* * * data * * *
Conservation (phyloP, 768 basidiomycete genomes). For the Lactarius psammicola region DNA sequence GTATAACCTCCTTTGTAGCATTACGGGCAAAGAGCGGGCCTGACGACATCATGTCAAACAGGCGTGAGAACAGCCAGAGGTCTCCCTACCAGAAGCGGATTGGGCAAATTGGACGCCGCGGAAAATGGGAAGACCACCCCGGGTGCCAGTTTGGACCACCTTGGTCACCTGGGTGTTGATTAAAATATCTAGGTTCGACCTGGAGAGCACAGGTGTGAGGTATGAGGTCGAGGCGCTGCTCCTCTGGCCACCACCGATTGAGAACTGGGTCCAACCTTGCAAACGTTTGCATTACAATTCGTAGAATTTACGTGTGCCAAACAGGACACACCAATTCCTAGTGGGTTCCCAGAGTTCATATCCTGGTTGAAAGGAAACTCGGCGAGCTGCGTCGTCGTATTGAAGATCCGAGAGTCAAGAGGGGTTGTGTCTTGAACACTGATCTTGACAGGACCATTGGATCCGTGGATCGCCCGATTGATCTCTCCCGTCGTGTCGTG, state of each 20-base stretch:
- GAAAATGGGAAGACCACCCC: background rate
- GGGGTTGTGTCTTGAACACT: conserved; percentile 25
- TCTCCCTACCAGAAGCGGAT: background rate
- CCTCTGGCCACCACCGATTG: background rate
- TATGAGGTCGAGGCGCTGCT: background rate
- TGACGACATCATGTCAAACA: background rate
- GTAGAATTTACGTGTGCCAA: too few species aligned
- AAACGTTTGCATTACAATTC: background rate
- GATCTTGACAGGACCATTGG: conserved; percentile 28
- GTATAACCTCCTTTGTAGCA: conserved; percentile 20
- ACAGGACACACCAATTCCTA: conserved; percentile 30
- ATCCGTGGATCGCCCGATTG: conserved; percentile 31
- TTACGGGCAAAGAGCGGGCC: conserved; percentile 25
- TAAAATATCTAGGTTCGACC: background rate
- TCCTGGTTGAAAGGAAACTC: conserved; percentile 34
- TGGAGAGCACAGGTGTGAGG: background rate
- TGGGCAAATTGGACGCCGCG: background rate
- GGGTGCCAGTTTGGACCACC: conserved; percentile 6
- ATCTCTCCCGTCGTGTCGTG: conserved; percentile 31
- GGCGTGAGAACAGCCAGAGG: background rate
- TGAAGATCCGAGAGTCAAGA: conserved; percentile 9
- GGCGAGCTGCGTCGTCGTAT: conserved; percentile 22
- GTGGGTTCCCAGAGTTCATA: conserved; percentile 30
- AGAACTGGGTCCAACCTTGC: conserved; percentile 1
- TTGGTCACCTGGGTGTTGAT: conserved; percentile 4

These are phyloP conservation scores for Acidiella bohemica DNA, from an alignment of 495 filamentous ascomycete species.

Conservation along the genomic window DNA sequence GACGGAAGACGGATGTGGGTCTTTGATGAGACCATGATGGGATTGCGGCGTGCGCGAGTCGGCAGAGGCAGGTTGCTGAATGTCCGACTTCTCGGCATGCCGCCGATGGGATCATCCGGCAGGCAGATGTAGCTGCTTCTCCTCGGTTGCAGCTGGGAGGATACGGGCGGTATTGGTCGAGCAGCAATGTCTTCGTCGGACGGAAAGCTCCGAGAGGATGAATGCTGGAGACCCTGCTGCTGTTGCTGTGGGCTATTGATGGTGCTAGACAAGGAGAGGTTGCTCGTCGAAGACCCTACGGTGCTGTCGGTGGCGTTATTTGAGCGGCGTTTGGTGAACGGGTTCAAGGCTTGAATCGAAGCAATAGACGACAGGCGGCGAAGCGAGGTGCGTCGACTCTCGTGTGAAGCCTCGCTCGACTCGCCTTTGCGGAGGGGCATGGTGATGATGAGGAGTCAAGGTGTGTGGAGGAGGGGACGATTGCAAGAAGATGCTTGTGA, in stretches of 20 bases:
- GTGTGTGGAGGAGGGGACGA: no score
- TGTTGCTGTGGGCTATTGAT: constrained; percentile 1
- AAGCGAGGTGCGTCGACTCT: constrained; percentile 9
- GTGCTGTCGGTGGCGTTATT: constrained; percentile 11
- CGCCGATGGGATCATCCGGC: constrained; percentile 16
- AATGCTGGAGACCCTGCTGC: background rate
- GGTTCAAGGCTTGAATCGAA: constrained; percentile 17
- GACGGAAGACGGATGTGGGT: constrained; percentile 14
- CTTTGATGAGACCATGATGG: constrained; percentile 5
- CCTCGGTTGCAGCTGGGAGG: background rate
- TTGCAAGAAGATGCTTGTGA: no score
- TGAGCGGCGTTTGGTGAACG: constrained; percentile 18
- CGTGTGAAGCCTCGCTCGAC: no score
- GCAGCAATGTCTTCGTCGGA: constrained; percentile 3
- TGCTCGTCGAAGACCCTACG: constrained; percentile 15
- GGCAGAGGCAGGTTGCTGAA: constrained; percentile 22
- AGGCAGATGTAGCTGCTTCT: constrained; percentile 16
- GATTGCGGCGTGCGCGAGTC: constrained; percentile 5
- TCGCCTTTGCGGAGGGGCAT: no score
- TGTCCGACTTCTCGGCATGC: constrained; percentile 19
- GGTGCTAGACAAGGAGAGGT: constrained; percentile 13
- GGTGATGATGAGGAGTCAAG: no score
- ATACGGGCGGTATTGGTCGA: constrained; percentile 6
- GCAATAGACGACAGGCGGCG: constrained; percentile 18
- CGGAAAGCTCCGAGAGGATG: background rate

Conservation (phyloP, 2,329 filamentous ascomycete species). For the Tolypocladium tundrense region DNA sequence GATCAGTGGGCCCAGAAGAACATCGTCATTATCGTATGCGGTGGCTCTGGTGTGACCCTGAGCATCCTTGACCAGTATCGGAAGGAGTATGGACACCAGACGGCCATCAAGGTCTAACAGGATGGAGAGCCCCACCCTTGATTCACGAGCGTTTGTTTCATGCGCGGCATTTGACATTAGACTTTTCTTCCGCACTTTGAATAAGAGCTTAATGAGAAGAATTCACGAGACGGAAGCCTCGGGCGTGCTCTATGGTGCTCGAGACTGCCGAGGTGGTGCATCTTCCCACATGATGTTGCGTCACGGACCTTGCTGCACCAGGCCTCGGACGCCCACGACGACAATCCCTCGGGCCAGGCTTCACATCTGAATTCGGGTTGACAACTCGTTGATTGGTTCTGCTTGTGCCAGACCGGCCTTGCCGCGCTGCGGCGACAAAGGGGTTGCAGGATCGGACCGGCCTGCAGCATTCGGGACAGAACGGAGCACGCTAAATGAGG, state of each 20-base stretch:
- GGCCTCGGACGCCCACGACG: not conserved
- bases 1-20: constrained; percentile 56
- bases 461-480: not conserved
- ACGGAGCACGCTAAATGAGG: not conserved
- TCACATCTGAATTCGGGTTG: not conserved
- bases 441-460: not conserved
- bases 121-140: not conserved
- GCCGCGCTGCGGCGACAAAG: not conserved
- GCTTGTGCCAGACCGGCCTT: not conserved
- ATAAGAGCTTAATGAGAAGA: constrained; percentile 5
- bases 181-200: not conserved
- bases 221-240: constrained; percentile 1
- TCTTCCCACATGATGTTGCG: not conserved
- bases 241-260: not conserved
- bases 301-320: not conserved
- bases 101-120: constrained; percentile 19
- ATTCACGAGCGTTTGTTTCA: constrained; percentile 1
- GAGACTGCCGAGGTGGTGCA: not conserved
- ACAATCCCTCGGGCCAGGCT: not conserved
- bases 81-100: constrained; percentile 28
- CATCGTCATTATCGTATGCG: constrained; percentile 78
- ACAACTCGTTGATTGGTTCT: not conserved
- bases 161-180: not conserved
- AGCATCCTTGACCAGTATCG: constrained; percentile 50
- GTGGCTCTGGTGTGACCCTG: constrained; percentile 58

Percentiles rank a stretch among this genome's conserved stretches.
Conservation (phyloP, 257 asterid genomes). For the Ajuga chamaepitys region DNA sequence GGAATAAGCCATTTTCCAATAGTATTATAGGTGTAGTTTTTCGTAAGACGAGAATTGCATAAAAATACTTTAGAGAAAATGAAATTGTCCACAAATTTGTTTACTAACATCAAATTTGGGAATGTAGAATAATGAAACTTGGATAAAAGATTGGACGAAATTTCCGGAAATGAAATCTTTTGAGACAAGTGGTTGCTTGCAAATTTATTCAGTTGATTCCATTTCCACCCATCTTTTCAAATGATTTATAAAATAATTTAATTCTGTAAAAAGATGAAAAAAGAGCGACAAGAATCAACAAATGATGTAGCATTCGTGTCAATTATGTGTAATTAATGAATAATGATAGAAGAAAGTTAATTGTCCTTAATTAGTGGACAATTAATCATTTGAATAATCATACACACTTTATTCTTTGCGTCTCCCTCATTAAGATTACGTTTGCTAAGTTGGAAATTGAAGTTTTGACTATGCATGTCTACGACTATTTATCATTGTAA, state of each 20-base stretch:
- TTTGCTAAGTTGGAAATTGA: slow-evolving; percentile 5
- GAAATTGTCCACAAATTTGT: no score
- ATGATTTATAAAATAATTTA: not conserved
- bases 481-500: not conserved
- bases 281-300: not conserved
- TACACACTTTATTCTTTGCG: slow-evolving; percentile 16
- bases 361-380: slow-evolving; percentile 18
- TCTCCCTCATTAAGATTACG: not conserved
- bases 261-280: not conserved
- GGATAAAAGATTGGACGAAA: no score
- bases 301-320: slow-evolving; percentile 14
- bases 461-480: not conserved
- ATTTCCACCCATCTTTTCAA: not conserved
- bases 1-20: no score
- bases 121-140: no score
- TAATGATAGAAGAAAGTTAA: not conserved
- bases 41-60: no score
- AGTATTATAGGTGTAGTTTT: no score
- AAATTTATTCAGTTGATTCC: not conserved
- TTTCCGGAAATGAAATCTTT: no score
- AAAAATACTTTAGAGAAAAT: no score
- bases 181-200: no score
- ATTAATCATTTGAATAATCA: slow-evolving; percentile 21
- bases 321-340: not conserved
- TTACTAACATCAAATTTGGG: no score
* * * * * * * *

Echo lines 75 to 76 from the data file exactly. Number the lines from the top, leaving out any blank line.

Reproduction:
- CATCGTCATTATCGTATGCG: constrained; percentile 78
- ACAACTCGTTGATTGGTTCT: not conserved